*Includes online resources and a bibliography for further reading
*Includes a table of contents
To possess and develop western North America became a high priority for the United States government even before its constitution had been complete. For President Thomas Jefferson, the vast terrain of plains, mountains, and extensive coastlines offered both long-term prosperity and protection from competing international powers. To take ownership of the continent’s natural resources and establish ports on both coasts from which to trade products with the world was alluring to several European powers as well. Spain contested the land to the south, following exploration of present-day Florida, and France was heavily invested in what was to become large tracts of eastern Canada. Britain was eager to erect forts and trading posts along the Pacific, thanks to the earlier efforts of Captain John Cooke, who had explored much of the Pacific coast. Early in the 19th-century, crossings such as the Lewis and Clark Expedition and John Jacob Astor’s first business ventures in the Northwest demonstrated the impracticality of traversing the hostile environment for the common citizen but solidified Jefferson’s claim on the land. Railroads were still some decades off, and passable roads were all but non-existent. From its first interactions with numerous Indian cultures, the government understood that the western portion of the continent was already “owned” by a variety of indigenous tribes, despite their alternate concept of ownership. To gain possession of the coasts and the interior meant there would be new languages to be learned, hundreds of treaties to be struck, and wars to be fought over several regions. No familiar institutions of power were suitable for creating a foothold in the continent’s interior, especially in the Rocky Mountain region. The U.S. Army eventually made inroads to the Great Plains and beyond, but the first true explorers of the far west’s interior arose from within a relatively small culture embodied by the American mountain man.
By the golden age of the mountain man in the mid-19th-century, there were perhaps only 3,000 living in the West. Their origins were disparate, although they included many Anglo-Americans. A good number hailed from wilderness regions of Kentucky and Virginia and throughout the newly purchased Louisiana Territory, which occupied the entire central section of the continent. French Canadians traveled from the north to work in the fur trade, while Creole-Europeans represented approximately 15% of the men known to be living the isolated mountain life.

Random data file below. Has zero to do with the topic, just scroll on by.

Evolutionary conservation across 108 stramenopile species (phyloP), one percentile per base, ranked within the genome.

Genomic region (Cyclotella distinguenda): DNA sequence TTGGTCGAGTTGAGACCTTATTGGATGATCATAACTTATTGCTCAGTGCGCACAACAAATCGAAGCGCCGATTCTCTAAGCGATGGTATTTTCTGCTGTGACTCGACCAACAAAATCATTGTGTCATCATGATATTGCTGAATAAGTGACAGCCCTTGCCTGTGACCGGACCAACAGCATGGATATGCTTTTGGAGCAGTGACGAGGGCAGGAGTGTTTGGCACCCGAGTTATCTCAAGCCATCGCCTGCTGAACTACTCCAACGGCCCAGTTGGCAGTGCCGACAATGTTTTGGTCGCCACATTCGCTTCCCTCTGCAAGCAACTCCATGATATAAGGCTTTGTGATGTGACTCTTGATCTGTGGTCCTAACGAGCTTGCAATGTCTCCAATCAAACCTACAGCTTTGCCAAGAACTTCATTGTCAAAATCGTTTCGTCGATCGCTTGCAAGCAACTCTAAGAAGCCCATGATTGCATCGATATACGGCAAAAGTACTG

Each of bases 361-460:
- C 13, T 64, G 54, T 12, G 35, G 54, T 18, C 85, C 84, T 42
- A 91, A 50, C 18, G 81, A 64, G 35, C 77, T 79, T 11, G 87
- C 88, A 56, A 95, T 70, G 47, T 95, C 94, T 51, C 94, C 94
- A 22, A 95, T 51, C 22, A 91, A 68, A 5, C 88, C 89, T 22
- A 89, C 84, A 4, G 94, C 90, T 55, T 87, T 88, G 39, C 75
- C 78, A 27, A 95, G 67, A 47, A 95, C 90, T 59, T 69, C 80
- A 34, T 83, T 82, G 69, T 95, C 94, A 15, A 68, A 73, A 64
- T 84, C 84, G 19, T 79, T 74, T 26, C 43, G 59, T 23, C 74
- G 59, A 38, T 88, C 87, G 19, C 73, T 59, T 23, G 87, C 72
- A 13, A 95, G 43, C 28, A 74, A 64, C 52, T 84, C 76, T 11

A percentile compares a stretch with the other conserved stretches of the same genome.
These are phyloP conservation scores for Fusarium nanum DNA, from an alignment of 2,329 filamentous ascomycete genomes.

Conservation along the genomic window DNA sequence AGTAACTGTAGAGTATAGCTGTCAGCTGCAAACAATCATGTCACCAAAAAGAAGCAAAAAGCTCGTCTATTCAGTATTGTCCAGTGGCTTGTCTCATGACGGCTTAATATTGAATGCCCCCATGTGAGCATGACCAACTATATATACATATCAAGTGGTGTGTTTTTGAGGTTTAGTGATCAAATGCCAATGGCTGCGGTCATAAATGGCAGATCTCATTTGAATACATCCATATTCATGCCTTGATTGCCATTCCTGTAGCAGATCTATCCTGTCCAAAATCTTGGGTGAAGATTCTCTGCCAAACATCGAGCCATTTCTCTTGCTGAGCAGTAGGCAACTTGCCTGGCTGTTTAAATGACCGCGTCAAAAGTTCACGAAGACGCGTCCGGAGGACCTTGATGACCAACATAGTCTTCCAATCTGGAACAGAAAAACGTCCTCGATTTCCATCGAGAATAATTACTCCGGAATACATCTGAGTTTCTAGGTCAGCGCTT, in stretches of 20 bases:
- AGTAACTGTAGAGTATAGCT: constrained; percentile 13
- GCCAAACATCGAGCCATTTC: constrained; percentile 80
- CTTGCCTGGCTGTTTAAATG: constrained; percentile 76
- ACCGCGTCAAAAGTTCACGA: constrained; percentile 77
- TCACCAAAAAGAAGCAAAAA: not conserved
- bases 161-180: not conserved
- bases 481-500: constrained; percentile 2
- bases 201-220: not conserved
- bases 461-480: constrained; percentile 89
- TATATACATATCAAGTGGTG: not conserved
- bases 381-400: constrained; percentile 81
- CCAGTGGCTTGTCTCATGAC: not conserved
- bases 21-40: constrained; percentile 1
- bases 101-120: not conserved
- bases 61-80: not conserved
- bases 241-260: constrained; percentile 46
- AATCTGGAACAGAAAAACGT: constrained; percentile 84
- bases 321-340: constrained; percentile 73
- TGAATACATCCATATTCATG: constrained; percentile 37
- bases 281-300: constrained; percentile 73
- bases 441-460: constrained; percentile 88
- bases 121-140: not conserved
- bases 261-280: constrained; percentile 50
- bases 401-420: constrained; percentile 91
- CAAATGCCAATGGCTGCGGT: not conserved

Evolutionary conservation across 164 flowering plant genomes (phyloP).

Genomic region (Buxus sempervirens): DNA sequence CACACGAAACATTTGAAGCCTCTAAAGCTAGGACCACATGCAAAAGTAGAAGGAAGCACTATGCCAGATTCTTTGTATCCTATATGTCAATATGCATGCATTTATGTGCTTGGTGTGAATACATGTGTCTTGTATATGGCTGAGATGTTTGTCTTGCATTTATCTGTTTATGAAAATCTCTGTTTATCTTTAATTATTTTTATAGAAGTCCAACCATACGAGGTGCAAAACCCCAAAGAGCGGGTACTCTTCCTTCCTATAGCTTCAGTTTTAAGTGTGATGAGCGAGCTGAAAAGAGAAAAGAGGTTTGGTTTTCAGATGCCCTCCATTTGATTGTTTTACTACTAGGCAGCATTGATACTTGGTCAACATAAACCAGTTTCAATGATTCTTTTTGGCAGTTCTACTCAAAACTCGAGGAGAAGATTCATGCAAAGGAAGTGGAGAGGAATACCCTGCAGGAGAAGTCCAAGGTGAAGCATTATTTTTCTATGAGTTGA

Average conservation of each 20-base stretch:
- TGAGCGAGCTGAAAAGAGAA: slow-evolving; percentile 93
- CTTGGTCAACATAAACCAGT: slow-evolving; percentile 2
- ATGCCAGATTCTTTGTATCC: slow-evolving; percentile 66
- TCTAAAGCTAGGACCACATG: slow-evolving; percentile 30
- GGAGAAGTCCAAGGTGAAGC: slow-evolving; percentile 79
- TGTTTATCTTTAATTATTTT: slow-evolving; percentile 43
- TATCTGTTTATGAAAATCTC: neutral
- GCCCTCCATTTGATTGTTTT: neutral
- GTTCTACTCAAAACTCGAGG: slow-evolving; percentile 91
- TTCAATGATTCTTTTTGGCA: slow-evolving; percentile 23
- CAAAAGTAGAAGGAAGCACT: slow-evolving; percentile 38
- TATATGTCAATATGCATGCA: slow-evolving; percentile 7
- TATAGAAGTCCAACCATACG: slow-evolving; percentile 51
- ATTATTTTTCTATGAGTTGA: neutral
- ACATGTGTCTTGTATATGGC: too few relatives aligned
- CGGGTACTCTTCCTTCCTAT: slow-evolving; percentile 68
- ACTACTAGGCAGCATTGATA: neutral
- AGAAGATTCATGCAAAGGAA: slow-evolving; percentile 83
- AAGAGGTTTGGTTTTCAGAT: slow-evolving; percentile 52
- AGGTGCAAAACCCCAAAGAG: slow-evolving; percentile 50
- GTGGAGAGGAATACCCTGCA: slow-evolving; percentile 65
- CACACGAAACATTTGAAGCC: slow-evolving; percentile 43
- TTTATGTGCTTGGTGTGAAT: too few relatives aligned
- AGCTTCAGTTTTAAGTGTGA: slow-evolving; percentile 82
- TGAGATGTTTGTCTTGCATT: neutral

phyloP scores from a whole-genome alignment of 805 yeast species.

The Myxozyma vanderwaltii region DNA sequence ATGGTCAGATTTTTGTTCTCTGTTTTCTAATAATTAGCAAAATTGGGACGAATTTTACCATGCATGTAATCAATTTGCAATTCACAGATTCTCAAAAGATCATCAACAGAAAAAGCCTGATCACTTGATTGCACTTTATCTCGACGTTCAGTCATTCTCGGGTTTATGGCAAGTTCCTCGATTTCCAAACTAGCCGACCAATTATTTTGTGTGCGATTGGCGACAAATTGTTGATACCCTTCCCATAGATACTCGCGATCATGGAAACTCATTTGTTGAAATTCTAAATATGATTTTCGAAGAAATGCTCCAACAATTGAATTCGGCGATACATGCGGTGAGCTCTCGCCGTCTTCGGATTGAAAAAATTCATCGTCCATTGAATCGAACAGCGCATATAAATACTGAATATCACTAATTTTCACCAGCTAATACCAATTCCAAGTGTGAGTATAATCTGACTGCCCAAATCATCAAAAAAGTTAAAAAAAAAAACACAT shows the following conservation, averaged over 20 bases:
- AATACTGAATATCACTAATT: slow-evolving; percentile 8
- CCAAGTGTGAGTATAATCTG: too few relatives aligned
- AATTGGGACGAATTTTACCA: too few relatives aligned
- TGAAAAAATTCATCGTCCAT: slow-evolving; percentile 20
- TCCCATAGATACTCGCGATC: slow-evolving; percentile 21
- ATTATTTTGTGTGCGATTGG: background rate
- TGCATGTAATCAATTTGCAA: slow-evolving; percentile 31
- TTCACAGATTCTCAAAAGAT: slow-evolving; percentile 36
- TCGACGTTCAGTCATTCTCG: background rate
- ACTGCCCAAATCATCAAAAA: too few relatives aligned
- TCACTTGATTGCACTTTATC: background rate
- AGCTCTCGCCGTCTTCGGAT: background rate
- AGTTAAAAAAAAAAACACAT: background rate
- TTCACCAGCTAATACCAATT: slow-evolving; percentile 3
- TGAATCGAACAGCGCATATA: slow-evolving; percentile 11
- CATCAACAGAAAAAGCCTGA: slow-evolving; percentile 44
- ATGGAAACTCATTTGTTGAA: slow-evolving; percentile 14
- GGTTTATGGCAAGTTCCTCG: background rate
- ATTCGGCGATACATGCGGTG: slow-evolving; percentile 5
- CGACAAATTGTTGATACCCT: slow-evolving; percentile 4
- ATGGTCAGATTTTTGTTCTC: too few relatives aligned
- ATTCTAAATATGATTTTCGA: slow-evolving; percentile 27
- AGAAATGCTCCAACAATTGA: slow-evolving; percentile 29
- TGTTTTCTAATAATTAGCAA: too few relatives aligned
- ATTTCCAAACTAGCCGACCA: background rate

Although the most enduring accomplishments belonged to the mountain men who had discovered, charted, and helped build the great passes through the Rockies to the west, others have retained public fascination for simply being colorful and elusive historical personalities. Such was the case of a legend who came to be known by the singularly unappetizing moniker of Liver-Eating Johnson. One of the mountain men who had been present from the peak of mountain culture to its twilight, his literal accomplishments are few and of limited scope in the sense of exploration, however, he is intimately associated with a dangerous life of intrigue, revenge, and physical horrors unspeakable in polite society. While his colleagues took steps to tame the American wilderness, he became a symbol of its savagery. Johnson’s protracted war of vengeance speaks of a constant interaction with the Crow culture of the northwest and the territories of Wyoming and Montana in particular.
Liver-Eating Johnson: The Life and Legacy of the Famous Mountain Man looks at the life and legends of one of the West’s most famous men. Along with pictures of important people, places, and events, you will learn about Liver-Eating Johnson like never before.